Last Updated on December 2, 2021
In this article, we are going to cover 10 things not to do in a cemetery.
If you’re planning on visiting a cemetery – whether to pay respects to a loved one, or because you’re simply drawn to cemeteries – there is some basic etiquette you should follow.
Let’s get right to it.
10 Things NOT To Do In A Cemetery
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1. Don’t go after hours
Cemeteries have hours posted for a reason. They’ll typically close the gates when hours are over. Be respectful to the deceased and also to the employees, and schedule your visit within posted hours.
2. Don’t speed through the cemetery driveways
This is just common sense. If you’re driving into a cemetery (and some are huuuge), drive carefully. Sometimes there is a posted speed limit; often not. Go about 10 miles per hour, and even slower if you see a funeral service or gathering nearby.
3. Don’t let your kids run wild
Talk to your children ahead of time. Teach them manners and common courtesy. Visiting a cemetery is a great way to also teach them about respect for the dead and those who are mourning.
If your kids can be respectful, then by all means bring them along. It’s important for them to get a grasp of history, and they’ll ask all sorts of questions that will help them understand the reality of death, but without fear.
4. Don’t walk on top of the graves
When you’re at the cemetery, it’s important to be respectful to the remains of the deceased. Cemeteries, after all, are one of the ways we remain civilized – by showing proper care and respect for the dead.
One common ritual is to avoid walking on top of the graves where people are actually buried. You can get close, especially when trying to read a headstone. But avoid simply walking, willy-nilly, all over the graves.
5. Don’t sit or lean on the headstones, grave markers, or other memorials
It’s not very respectful. If you’re planning on being there a long time, bring a little travel chair.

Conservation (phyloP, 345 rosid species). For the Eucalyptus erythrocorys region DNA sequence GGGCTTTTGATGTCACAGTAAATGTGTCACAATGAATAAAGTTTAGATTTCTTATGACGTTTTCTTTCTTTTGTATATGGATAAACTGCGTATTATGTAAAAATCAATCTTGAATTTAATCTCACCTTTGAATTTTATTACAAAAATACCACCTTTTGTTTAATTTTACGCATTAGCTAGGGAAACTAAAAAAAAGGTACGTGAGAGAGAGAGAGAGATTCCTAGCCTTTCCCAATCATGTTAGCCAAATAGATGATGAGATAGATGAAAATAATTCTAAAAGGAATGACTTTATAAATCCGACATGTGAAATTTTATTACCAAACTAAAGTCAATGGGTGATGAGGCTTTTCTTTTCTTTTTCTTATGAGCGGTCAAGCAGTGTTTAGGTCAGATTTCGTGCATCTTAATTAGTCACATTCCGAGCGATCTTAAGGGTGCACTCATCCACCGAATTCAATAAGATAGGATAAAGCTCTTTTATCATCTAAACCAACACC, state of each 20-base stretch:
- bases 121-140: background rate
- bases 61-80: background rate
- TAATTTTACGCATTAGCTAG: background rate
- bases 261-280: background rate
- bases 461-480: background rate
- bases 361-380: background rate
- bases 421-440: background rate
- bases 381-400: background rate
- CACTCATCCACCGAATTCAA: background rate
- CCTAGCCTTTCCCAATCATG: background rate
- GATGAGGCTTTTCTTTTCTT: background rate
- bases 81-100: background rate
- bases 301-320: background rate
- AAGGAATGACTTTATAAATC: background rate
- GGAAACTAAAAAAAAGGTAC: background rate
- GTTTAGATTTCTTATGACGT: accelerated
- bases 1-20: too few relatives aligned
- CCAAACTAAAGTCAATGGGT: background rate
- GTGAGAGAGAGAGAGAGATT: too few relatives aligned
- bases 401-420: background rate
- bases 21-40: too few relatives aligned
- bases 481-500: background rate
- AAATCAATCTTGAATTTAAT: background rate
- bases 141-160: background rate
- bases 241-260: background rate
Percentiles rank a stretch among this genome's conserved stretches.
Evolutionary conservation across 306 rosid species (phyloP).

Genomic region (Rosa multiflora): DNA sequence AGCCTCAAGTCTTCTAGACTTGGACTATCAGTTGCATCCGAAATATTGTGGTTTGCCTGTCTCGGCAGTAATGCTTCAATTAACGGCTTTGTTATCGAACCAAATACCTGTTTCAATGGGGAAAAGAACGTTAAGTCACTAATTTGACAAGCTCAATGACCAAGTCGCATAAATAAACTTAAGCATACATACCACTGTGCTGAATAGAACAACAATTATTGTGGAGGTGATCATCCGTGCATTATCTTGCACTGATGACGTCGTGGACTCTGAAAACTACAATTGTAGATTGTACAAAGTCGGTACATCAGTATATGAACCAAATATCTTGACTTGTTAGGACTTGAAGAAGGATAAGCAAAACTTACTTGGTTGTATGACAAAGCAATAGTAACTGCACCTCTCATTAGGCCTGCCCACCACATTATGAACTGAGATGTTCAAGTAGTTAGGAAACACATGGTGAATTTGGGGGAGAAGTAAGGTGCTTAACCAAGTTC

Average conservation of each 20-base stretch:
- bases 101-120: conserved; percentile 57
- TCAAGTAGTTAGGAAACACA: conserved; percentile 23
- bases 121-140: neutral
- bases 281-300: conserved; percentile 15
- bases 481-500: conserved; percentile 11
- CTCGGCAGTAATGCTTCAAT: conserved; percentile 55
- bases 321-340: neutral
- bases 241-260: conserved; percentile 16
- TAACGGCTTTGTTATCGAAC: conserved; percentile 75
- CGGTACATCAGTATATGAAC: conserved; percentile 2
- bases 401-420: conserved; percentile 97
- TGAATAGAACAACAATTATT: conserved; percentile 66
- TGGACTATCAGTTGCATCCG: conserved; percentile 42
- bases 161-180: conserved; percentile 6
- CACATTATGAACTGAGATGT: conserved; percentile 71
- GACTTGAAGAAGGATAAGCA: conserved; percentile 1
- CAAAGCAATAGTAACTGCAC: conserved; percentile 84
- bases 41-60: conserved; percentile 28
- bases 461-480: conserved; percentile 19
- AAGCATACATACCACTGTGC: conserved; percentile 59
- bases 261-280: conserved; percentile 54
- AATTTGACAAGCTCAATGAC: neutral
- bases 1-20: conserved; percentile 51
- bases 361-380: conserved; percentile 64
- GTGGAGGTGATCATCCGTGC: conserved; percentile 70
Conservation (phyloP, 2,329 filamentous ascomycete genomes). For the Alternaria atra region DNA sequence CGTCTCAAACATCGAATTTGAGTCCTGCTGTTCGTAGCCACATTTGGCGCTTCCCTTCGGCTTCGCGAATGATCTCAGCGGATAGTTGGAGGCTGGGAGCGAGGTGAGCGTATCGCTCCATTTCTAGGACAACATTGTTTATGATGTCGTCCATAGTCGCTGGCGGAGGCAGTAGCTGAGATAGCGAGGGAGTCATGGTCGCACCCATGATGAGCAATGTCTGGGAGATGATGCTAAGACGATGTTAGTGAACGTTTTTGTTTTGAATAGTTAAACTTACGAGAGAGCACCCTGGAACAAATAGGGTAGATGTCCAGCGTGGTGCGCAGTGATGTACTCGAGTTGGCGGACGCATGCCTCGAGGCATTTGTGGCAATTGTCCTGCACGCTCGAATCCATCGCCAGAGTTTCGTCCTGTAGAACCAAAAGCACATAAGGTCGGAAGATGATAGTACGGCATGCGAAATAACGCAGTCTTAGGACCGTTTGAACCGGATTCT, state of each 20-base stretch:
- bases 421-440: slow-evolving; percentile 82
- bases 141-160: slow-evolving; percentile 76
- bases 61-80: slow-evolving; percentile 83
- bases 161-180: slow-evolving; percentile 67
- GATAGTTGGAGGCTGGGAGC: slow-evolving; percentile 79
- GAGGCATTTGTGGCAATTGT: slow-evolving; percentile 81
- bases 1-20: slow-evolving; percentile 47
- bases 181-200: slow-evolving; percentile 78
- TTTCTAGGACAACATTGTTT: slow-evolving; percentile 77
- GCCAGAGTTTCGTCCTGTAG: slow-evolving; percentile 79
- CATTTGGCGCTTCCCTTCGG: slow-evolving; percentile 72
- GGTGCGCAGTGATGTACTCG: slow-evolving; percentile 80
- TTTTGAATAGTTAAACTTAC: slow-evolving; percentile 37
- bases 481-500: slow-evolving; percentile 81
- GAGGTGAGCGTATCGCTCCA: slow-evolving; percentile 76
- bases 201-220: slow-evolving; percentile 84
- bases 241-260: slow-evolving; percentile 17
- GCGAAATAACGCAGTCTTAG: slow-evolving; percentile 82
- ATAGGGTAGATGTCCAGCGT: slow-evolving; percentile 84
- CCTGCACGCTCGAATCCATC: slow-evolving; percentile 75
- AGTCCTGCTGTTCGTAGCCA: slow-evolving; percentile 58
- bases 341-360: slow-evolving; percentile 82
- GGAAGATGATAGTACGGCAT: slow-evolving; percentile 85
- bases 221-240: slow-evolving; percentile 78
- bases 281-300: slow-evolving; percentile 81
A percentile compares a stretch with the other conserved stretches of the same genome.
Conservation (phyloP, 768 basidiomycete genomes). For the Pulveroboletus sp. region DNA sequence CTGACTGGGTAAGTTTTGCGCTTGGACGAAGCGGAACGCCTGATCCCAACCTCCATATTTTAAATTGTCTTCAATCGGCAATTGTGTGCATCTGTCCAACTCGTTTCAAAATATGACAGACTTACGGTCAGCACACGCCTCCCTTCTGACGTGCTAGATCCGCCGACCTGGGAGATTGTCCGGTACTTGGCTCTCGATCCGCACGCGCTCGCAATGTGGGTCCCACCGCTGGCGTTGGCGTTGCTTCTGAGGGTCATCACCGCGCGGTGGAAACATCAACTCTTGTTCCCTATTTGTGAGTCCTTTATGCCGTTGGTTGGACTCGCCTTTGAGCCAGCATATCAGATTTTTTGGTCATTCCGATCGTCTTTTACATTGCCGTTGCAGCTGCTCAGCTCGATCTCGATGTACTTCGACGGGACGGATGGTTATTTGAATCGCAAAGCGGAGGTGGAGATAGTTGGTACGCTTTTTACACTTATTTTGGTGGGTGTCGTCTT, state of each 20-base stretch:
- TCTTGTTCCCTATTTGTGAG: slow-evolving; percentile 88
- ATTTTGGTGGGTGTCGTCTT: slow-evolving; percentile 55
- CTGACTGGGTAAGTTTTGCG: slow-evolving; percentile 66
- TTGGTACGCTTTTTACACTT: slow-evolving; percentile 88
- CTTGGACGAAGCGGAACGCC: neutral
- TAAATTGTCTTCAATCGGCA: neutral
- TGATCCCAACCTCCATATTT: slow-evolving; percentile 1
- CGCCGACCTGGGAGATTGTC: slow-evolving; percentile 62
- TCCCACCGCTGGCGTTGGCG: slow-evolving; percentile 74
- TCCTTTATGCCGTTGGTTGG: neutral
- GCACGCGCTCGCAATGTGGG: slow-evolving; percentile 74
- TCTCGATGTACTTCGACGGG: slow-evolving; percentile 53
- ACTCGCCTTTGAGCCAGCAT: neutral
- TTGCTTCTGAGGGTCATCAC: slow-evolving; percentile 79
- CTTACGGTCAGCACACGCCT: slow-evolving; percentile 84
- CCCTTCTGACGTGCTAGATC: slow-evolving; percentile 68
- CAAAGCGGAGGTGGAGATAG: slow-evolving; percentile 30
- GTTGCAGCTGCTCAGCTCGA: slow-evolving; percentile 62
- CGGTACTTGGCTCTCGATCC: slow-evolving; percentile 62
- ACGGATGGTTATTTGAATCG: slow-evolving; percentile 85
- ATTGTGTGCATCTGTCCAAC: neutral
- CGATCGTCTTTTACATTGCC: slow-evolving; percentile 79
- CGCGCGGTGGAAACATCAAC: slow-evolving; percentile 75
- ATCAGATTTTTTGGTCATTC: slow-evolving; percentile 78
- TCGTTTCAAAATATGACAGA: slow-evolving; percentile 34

6. Don’t talk to other cemetery visitors – even to say hello
You can nod and smile, and if it’s clear that this other person is friendly and wants to talk then by all means say hi and have a discussion.
But have your default etiquette in place ahead of time. The people you see in the cemetery will often be grieving. Try your best to avoid breaking their reverie, or alone time, or ritual of talking to their loved one, or prayers, or whatever they are doing.
Plan on avoiding contact and conversation, but be ready to be friendly if they appear to be ready and willing to engage.
7. Don’t leave glass, ceramic, or other breakable items on the grave
They will break. Maybe not right away, if you are careful in setting it up, but they will break eventually. And someone (cough, cough… a grounds crew employee… cough…) will have to clean it up.
If they don’t spot the broken item right away, kids might pick it up and cut themselves or it could harm animals or someone stumbling. Just don’t do it.
8. Don’t put up solar lights and those little plastic fences and….
You see, someone, at some point, eventually has to mow the grass. Be considerate and don’t create extra work for the grounds crew.
They will most likely be as respectful to you as possible, and will often remove, mow and/or weed whack, and then replace those items. But it’s a pain in the butt for them.
9. Don’t leave food or drinks on the headstone (and then complain about ants)
Just… think about what you’re doing.
10. Don’t make out or get frisky
This, too, should be obvious. It’s disrespectful to the dead and to those who are grieving. Same thing goes for employees – no one wants to see that in their workplace.
The last thing not to do in a cemetery….
….Don’t be a stranger!
Cemeteries are designed to be visited! If your loved one is buried (or interred in a mausoleum or columbarium niche) in a local cemetery, you’ll want to stop by and visit their grave site. You’ll always be welcome!
Even if you don’t know anyone who is a “permanent resident” at the cemetery, you are still welcome to visit.
Here are few things that are appropriate to do at the cemetery:
- Look at the headstones and monuments
- Bring the family
- Have a picnic
- Take headstone rubbings (only if permitted – ask first)
- Take photos
- Enjoy bird watching
- Bring your pet (on a leash, of course)
- Walk, bicycle, or jog through (just be courteous and stick to the main paths)
And here are a few more things to avoid when visiting a cemetery:
- Leave trash
- Leave pet waste
- Blast music
- Take the flowers or keepsakes left by mourners
- Take photos of other people at the cemetery
- Get too close to a funeral in progress
- Ignore the cemetery rules (you’ll see them posted somewhere conspicuous)
Proper Cemetery Etiquette
So let’s distill all this into a few main points.
- Be respectful to the dead, courteous to those who mourn, and considerate to those who work there
- Observe cemetery rules and visit during posted hours
- Don’t drive fast and think about where you park
- Keep a respectful distance away from burial services or other mourners
- Don’t act like a child, and don’t let your children run wild
- Don’t walk on the graves or sit on the headstones
- Clean up after yourself (and your pets)
- Be careful with what you leave at the grave (see cemetery rules for details)
- Enjoy the beauty of the cemetery in a circumspect manner
- Visit regularly!